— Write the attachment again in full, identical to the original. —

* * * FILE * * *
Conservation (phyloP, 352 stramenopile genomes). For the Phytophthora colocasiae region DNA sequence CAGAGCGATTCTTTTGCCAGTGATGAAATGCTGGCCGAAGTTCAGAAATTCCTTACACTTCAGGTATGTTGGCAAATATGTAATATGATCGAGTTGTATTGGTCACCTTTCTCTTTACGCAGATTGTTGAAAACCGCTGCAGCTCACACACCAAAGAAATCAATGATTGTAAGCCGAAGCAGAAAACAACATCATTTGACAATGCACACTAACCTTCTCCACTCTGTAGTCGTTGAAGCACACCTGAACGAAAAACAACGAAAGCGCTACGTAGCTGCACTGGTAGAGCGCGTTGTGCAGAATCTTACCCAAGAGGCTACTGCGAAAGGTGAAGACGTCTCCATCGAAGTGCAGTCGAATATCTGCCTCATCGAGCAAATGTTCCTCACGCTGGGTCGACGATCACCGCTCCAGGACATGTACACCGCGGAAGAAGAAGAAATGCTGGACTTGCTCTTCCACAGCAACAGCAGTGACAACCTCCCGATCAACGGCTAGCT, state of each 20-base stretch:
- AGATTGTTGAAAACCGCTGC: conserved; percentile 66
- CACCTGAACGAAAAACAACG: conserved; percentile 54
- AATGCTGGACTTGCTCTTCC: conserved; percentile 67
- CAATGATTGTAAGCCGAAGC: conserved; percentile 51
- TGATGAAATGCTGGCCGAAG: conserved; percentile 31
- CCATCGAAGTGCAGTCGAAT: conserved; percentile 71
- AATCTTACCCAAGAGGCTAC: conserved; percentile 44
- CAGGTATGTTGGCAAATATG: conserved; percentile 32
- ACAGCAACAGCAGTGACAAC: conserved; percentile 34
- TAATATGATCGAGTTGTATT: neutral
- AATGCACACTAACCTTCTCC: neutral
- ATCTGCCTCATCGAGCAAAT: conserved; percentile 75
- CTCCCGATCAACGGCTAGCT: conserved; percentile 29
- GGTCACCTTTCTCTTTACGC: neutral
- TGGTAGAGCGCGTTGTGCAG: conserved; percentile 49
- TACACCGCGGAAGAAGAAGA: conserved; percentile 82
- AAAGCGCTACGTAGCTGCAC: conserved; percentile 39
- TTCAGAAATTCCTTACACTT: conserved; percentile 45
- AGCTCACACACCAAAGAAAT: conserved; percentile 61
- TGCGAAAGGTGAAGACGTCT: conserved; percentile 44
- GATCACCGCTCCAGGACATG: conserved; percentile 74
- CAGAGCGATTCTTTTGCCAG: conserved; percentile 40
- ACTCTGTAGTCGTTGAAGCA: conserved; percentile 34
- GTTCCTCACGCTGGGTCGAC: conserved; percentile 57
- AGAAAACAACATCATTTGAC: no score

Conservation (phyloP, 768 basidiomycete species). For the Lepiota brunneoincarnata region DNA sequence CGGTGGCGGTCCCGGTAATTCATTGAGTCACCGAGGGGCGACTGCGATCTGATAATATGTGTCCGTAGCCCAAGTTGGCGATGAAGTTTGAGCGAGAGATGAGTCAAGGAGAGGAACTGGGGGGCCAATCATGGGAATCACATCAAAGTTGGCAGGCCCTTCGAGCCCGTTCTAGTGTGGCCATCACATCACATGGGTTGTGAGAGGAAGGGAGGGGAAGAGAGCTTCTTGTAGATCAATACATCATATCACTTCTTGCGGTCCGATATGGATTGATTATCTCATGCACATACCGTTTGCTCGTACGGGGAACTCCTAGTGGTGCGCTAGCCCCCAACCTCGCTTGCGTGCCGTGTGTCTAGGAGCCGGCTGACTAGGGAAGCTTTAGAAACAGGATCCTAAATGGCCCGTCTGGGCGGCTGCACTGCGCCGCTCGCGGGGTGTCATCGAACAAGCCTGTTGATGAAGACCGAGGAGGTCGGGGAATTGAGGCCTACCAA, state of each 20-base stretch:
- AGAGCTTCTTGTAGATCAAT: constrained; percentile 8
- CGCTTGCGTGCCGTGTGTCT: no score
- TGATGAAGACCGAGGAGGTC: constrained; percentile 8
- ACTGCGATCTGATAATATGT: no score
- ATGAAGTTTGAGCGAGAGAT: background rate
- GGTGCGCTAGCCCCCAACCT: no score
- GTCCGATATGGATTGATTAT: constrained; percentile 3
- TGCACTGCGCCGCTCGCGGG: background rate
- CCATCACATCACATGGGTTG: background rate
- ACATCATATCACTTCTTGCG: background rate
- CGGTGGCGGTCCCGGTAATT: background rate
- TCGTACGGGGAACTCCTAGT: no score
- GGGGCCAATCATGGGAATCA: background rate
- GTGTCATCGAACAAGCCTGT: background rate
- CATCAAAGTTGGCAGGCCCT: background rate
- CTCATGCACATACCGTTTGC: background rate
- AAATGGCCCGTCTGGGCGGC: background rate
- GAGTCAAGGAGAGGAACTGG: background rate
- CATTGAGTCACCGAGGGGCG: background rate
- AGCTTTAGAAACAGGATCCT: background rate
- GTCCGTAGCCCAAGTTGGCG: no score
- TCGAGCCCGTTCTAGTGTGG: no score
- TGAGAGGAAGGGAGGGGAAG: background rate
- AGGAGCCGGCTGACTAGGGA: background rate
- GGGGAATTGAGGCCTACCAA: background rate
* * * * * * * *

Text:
Conservation (phyloP, 352 stramenopile genomes). For the Phytophthora colocasiae region DNA sequence CAGAGCGATTCTTTTGCCAGTGATGAAATGCTGGCCGAAGTTCAGAAATTCCTTACACTTCAGGTATGTTGGCAAATATGTAATATGATCGAGTTGTATTGGTCACCTTTCTCTTTACGCAGATTGTTGAAAACCGCTGCAGCTCACACACCAAAGAAATCAATGATTGTAAGCCGAAGCAGAAAACAACATCATTTGACAATGCACACTAACCTTCTCCACTCTGTAGTCGTTGAAGCACACCTGAACGAAAAACAACGAAAGCGCTACGTAGCTGCACTGGTAGAGCGCGTTGTGCAGAATCTTACCCAAGAGGCTACTGCGAAAGGTGAAGACGTCTCCATCGAAGTGCAGTCGAATATCTGCCTCATCGAGCAAATGTTCCTCACGCTGGGTCGACGATCACCGCTCCAGGACATGTACACCGCGGAAGAAGAAGAAATGCTGGACTTGCTCTTCCACAGCAACAGCAGTGACAACCTCCCGATCAACGGCTAGCT, state of each 20-base stretch:
- AGATTGTTGAAAACCGCTGC: conserved; percentile 66
- CACCTGAACGAAAAACAACG: conserved; percentile 54
- AATGCTGGACTTGCTCTTCC: conserved; percentile 67
- CAATGATTGTAAGCCGAAGC: conserved; percentile 51
- TGATGAAATGCTGGCCGAAG: conserved; percentile 31
- CCATCGAAGTGCAGTCGAAT: conserved; percentile 71
- AATCTTACCCAAGAGGCTAC: conserved; percentile 44
- CAGGTATGTTGGCAAATATG: conserved; percentile 32
- ACAGCAACAGCAGTGACAAC: conserved; percentile 34
- TAATATGATCGAGTTGTATT: neutral
- AATGCACACTAACCTTCTCC: neutral
- ATCTGCCTCATCGAGCAAAT: conserved; percentile 75
- CTCCCGATCAACGGCTAGCT: conserved; percentile 29
- GGTCACCTTTCTCTTTACGC: neutral
- TGGTAGAGCGCGTTGTGCAG: conserved; percentile 49
- TACACCGCGGAAGAAGAAGA: conserved; percentile 82
- AAAGCGCTACGTAGCTGCAC: conserved; percentile 39
- TTCAGAAATTCCTTACACTT: conserved; percentile 45
- AGCTCACACACCAAAGAAAT: conserved; percentile 61
- TGCGAAAGGTGAAGACGTCT: conserved; percentile 44
- GATCACCGCTCCAGGACATG: conserved; percentile 74
- CAGAGCGATTCTTTTGCCAG: conserved; percentile 40
- ACTCTGTAGTCGTTGAAGCA: conserved; percentile 34
- GTTCCTCACGCTGGGTCGAC: conserved; percentile 57
- AGAAAACAACATCATTTGAC: no score

Conservation (phyloP, 768 basidiomycete species). For the Lepiota brunneoincarnata region DNA sequence CGGTGGCGGTCCCGGTAATTCATTGAGTCACCGAGGGGCGACTGCGATCTGATAATATGTGTCCGTAGCCCAAGTTGGCGATGAAGTTTGAGCGAGAGATGAGTCAAGGAGAGGAACTGGGGGGCCAATCATGGGAATCACATCAAAGTTGGCAGGCCCTTCGAGCCCGTTCTAGTGTGGCCATCACATCACATGGGTTGTGAGAGGAAGGGAGGGGAAGAGAGCTTCTTGTAGATCAATACATCATATCACTTCTTGCGGTCCGATATGGATTGATTATCTCATGCACATACCGTTTGCTCGTACGGGGAACTCCTAGTGGTGCGCTAGCCCCCAACCTCGCTTGCGTGCCGTGTGTCTAGGAGCCGGCTGACTAGGGAAGCTTTAGAAACAGGATCCTAAATGGCCCGTCTGGGCGGCTGCACTGCGCCGCTCGCGGGGTGTCATCGAACAAGCCTGTTGATGAAGACCGAGGAGGTCGGGGAATTGAGGCCTACCAA, state of each 20-base stretch:
- AGAGCTTCTTGTAGATCAAT: constrained; percentile 8
- CGCTTGCGTGCCGTGTGTCT: no score
- TGATGAAGACCGAGGAGGTC: constrained; percentile 8
- ACTGCGATCTGATAATATGT: no score
- ATGAAGTTTGAGCGAGAGAT: background rate
- GGTGCGCTAGCCCCCAACCT: no score
- GTCCGATATGGATTGATTAT: constrained; percentile 3
- TGCACTGCGCCGCTCGCGGG: background rate
- CCATCACATCACATGGGTTG: background rate
- ACATCATATCACTTCTTGCG: background rate
- CGGTGGCGGTCCCGGTAATT: background rate
- TCGTACGGGGAACTCCTAGT: no score
- GGGGCCAATCATGGGAATCA: background rate
- GTGTCATCGAACAAGCCTGT: background rate
- CATCAAAGTTGGCAGGCCCT: background rate
- CTCATGCACATACCGTTTGC: background rate
- AAATGGCCCGTCTGGGCGGC: background rate
- GAGTCAAGGAGAGGAACTGG: background rate
- CATTGAGTCACCGAGGGGCG: background rate
- AGCTTTAGAAACAGGATCCT: background rate
- GTCCGTAGCCCAAGTTGGCG: no score
- TCGAGCCCGTTCTAGTGTGG: no score
- TGAGAGGAAGGGAGGGGAAG: background rate
- AGGAGCCGGCTGACTAGGGA: background rate
- GGGGAATTGAGGCCTACCAA: background rate